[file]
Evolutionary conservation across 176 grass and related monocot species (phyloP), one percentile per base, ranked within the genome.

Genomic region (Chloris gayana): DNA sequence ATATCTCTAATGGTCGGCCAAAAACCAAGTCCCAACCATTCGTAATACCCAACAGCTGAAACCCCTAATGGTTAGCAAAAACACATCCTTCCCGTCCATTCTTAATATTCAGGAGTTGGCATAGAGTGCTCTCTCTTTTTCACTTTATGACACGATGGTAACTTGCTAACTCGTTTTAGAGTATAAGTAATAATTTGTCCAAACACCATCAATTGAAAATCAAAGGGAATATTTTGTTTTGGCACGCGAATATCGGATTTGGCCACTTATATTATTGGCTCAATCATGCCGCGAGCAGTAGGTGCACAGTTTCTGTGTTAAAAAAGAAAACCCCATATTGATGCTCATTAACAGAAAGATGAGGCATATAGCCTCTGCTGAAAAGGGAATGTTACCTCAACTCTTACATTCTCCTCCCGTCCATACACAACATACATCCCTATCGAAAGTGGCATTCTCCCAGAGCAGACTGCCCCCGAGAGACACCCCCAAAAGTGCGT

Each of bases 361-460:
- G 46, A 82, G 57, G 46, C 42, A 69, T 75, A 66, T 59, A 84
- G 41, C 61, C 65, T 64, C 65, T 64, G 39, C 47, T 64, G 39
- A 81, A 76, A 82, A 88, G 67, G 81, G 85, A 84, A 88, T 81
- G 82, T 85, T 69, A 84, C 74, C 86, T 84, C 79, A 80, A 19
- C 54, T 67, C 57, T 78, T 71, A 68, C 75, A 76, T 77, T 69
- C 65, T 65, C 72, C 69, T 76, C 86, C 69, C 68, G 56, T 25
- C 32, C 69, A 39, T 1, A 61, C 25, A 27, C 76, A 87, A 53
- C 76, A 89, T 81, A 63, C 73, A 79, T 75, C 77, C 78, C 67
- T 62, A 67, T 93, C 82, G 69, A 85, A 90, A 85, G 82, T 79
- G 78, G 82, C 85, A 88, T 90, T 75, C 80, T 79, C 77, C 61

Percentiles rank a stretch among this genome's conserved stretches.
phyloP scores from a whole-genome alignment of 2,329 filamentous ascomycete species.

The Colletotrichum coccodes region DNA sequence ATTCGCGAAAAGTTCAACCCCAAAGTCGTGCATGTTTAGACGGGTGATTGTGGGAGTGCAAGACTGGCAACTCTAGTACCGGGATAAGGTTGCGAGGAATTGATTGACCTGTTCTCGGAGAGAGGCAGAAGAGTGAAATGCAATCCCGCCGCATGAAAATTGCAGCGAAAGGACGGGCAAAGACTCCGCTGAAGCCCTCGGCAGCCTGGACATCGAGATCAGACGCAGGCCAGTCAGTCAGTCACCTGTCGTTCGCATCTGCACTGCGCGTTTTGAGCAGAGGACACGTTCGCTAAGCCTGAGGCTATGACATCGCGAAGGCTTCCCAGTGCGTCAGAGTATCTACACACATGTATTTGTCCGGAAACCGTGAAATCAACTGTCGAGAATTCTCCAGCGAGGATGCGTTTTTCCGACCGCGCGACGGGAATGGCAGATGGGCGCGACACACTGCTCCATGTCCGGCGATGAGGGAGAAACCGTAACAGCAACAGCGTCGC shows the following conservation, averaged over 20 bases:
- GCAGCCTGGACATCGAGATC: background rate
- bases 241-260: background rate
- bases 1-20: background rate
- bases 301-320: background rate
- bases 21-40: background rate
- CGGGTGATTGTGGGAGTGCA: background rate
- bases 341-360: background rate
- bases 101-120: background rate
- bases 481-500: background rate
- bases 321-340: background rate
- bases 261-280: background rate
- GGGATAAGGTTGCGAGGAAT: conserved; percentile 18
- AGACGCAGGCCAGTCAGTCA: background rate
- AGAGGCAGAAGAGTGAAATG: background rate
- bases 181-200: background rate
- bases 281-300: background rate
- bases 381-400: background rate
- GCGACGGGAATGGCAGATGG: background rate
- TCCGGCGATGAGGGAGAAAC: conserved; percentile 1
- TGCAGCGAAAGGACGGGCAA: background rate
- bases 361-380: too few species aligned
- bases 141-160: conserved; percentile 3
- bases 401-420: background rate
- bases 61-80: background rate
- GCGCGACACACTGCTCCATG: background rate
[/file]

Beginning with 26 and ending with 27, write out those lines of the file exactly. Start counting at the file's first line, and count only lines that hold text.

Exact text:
- bases 321-340: background rate
- bases 261-280: background rate